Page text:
5. I had no problem staying on course. My biggest problem: a nose plug that kept shifting and goggles that kept leaking. I had to stop a few times to adjust them
  6. when the water wasn’t too choppy, I breathed every 5. When it was choppy, every 3 or 4
  7. didn’t see or hear any birds — no seagulls or ducks, in particular
  8. the waves made it difficult to see anything but water in front of you. Sometimes the slight swells looked like someone was right ahead of me — a phantom swimmer?
  9. exiting the water and looking back from the shore, the water looked almost calm to me. You’d never know how choppy it was in there!
  10. I had something else to write, but somehow I got distracted and lost it again. Maybe I’ll remember and come back and add it in here?

Even though it was choppy, another great swim. As always, I felt strong and happy and confident.

Found this beautiful poem the other day by the wonderful Marie Howe:

The Moment/ Marie Howe

Oh, the coming-out-of-nowhere moment

when, nothing

happens

no what-have-I-to-do-today-list

maybe half a moment

the rush of traffic stops.

The whir of I should be, I should be, I should be

slows to silence,

the white cotton curtains hanging still.

july 18/SWIM

2 cedar loops or 1 nokomis loop
open swim at cedar lake
98 degrees
5:30 pm

note: I’m a little behind on my log entries this week; too busy working on my lecture for my class. So I’m writing this entry on Wednesday. Hopefully I still remembered what happened! Went to open swim with FWA at cedar lake. It’s hot in Minneapolis, almost 100 degrees, but we were almost cold as we waded in the water. It’s amazing how much cooler it is by the lake — 10 or 15 degrees cooler?

The thing I remember most about the swim: the water was so clear! I could almost read my watch underwater. I would have been able to read it if my central vision wasn’t so bad. Reaching the swimming area on the other side, at Hidden Beach, we could see all the vegetation just below us. Very freaky and cool. I was swimming much slower to stick with FWA, so I was able to hover above the water and really study it. Within a few seconds, I saw some small fish swimming in-between the stalks of the milfoil.

One other thing I remember: Cedar Lake was in fine form, demonstrating it’s best anything goes spirit. Lots of people swimming across the lake without caps. Tons of floats in the swimming area, the strong smell of pot on the shore, canoes and kayaks paddling straight through the open swim course. It was chaos by the orange buoy at hidden beach, with so many people on floats or inner tubes. I’m surprised someone wasn’t trying to climb up on the buoy. And, open water swimmers were swimming in all directions — some had the buoy to their right (the way we’re supposed to swim), but many others swam with it on their left. I was telling FWA that when I first started swimming at Cedar, this chaos bothered me. Now, I don’t mind. Maybe it’s helping me to chill out a bit?

july 17/SWIM

3 loops
lake nokomis open swim
80 degrees / calm water
9:30 am

What a wonderful morning for a swim! Sunny. Warm and calm water. Strong shoulders. It felt so good to be moving through the water! Fast and strong, straight to the buoys. As I neared them, and could finally see them, I wished that I could draw or sketch or do something to recreate the image I see when I’m in the water. How different is it from someone who can see “normally”? At first, there’s nothing. Then, occasionally, the absence of something, a hulking nothing where there should be something. Then, the idea — I can’t see the buoy but I feel like it’s right there. Then, a flash. A brief flicker of orange or triangle or buoy. Finally, when I’m close (20 feet?): a buoy.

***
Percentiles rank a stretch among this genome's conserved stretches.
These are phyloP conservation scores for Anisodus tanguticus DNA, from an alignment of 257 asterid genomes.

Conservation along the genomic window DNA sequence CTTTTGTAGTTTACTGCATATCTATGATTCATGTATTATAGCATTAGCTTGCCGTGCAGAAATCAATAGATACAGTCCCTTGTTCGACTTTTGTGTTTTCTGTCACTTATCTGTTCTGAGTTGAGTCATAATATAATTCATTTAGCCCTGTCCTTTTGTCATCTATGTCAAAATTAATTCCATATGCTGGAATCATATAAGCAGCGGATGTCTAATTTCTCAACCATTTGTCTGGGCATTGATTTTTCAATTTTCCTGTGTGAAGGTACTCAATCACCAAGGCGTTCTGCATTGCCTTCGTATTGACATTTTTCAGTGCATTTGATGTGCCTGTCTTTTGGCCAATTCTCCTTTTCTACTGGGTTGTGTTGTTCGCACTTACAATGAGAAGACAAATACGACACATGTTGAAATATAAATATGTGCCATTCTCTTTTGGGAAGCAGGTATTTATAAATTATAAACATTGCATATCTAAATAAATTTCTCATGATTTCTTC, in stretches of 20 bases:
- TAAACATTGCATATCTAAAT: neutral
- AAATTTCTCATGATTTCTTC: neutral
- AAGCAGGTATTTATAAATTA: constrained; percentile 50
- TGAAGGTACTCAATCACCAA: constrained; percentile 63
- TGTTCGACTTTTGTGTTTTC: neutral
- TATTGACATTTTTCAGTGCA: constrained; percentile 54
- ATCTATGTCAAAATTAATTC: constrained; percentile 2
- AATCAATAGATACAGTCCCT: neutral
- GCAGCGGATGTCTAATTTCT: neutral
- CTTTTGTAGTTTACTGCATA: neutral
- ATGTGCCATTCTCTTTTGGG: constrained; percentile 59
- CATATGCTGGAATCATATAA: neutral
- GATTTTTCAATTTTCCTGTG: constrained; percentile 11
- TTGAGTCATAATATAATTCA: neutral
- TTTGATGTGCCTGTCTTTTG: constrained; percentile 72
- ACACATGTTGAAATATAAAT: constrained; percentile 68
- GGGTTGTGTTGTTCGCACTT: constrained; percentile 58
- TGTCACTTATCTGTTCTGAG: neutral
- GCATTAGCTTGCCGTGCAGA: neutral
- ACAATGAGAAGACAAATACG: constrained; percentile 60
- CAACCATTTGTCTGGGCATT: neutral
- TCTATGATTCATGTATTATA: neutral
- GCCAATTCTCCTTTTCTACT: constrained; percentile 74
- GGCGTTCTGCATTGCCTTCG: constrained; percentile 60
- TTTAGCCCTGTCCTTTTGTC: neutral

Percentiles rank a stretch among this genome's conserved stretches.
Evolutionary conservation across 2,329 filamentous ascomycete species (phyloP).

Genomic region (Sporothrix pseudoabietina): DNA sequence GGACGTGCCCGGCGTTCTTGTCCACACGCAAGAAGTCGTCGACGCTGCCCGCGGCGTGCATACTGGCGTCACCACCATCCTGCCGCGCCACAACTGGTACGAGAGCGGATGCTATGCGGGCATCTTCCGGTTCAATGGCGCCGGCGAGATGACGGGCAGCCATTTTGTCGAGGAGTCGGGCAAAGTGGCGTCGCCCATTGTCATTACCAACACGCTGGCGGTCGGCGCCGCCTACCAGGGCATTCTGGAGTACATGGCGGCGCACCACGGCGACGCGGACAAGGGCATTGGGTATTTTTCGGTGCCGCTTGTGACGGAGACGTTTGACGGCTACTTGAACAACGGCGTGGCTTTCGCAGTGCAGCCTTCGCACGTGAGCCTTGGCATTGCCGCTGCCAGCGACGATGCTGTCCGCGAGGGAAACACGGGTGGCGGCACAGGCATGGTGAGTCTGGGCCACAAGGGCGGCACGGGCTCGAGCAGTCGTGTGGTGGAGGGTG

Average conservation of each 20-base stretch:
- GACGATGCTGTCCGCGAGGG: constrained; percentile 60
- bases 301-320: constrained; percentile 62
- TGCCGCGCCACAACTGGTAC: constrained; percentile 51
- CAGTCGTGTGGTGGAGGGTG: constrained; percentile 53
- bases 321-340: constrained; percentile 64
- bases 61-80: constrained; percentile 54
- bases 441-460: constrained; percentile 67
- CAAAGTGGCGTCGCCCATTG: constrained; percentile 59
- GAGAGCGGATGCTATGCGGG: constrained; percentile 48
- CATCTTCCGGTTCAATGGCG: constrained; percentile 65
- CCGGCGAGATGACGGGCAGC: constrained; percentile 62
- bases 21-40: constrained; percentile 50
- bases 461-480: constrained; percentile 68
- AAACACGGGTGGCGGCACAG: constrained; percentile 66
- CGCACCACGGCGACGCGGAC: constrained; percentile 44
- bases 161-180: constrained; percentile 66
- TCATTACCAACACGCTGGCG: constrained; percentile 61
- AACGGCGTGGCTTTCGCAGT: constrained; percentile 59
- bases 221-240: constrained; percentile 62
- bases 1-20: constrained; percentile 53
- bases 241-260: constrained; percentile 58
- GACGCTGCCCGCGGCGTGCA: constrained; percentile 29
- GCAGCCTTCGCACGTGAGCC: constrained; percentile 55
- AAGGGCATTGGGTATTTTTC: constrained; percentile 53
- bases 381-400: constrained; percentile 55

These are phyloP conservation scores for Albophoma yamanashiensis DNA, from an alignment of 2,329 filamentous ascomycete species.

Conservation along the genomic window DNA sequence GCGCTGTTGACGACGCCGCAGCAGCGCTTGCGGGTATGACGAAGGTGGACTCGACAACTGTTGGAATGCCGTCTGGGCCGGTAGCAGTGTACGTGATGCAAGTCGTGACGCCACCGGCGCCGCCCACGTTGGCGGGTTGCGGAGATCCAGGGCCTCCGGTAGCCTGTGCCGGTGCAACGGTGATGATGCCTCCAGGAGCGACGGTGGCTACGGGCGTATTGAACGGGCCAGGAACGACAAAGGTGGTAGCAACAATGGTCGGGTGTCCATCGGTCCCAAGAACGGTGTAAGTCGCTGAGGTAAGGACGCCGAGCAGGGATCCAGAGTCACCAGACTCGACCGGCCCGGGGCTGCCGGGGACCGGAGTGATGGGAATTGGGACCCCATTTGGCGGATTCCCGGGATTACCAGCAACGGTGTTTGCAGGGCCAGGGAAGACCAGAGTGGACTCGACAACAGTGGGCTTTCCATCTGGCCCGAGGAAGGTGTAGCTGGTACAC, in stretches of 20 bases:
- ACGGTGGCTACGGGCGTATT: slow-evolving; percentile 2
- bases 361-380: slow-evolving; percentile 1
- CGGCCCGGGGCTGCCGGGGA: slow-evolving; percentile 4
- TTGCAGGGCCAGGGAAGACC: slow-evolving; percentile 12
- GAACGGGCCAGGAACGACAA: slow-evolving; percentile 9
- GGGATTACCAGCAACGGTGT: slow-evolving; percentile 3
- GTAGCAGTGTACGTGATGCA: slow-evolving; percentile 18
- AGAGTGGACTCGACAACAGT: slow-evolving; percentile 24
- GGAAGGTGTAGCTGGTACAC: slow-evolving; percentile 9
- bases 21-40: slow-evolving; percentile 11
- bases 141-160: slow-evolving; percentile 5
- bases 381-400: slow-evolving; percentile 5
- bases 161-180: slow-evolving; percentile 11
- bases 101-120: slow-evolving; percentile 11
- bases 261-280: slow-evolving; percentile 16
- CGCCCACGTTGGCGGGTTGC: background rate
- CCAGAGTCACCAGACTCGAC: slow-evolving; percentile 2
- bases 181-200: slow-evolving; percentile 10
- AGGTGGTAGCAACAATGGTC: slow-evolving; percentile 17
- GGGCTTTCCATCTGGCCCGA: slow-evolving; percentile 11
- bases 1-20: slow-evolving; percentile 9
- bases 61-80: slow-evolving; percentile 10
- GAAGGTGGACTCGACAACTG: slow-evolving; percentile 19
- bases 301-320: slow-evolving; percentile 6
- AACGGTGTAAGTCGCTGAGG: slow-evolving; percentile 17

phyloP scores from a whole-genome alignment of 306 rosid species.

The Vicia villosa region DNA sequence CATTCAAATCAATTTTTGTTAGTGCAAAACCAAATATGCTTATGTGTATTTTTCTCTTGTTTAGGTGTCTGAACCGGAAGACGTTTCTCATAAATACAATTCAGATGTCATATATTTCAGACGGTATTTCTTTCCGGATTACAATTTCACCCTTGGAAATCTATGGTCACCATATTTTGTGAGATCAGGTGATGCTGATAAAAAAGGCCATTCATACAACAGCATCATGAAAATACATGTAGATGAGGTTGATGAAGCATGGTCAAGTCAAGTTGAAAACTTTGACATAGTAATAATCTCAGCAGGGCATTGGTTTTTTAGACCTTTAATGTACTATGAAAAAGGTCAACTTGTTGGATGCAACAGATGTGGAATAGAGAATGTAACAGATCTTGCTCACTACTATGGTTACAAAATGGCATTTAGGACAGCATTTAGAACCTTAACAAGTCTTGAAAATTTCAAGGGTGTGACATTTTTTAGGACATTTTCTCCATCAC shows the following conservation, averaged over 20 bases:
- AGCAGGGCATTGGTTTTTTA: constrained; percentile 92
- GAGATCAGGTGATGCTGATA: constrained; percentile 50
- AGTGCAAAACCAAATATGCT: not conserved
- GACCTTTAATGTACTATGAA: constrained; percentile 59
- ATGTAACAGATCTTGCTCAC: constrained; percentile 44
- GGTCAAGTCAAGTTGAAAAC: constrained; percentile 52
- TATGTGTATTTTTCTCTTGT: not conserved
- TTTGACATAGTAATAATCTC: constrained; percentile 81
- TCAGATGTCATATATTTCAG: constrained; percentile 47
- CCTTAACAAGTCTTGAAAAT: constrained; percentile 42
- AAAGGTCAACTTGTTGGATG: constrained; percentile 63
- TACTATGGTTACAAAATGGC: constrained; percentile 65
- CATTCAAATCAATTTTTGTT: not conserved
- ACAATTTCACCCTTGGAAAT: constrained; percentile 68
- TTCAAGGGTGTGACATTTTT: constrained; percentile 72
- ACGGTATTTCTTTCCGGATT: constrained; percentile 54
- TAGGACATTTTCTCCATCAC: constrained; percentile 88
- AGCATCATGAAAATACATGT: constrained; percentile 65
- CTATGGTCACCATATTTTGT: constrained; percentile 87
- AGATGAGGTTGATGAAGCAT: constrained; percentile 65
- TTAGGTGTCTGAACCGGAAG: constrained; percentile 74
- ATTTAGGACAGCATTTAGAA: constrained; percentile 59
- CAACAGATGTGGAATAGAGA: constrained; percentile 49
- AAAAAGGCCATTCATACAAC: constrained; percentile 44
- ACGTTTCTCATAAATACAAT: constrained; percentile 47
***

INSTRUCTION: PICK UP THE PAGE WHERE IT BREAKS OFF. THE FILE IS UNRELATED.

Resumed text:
As I twisted my head out of the water to breathe, I looked up and thought: cloud. 12345 breathe left: cloud. 12345 breathe right: glaring sun and cloud. I started thinking about how I like that as I exert myself, either in the water or on land, I have more difficulty over-thinking things, which is something I do too much of. No time and no energy to think too much. I’ve written before about overthinking. I decided to look it up, and found this helpful article/thing I wrote on march 20, 2018:

“A few days ago, I stumbled upon a brief essay about running and how it differs from walking:

But the act of running gives me something I cannot get from a walk, and that is total mental freedom. I agree with Kierkegaard that walking is objectively better than sitting, in terms of feeling good. But it is not always sufficient. And although the day-to-day business of writing is closely connected to walking, the business of being a functioning person – for me – requires something else. Running demands that you concentrate on something which requires almost no conscious thought at all. It is a particular kind of thinking which is all about the next few seconds and entirely pragmatic: mind that low-hanging branch, is that dog on an extendable lead, am I about to get mugged by a flock of Canada geese (the nightclub bouncers of the bird world). It also proves that you are more, or at least other, than you think.

Stepping Up to the Page / Natalie Haynes

I like her idea of running as offering a particular kind of thinking and I agree that much of running time is taken up with mundane, immediate thoughts about branches or cracks in the pavement or how deep a puddle is, whether or not the runner I’m approaching will move over, etc.. But, what I also like about running is that flashes of insight happen too–I have really great thoughts. Because of the effort I’m making and my need to pay attention to my surroundings, I can’t ruminate slowly and obsessively about those thoughts. The best I can do is try to record them in a voice memo or write them in a log entry after I’m done. Why is this a good thing? I’m not sure that I can express it right now–maybe something about a need to correct my tendency to overthink things or my love of imposing limits on my creative process?”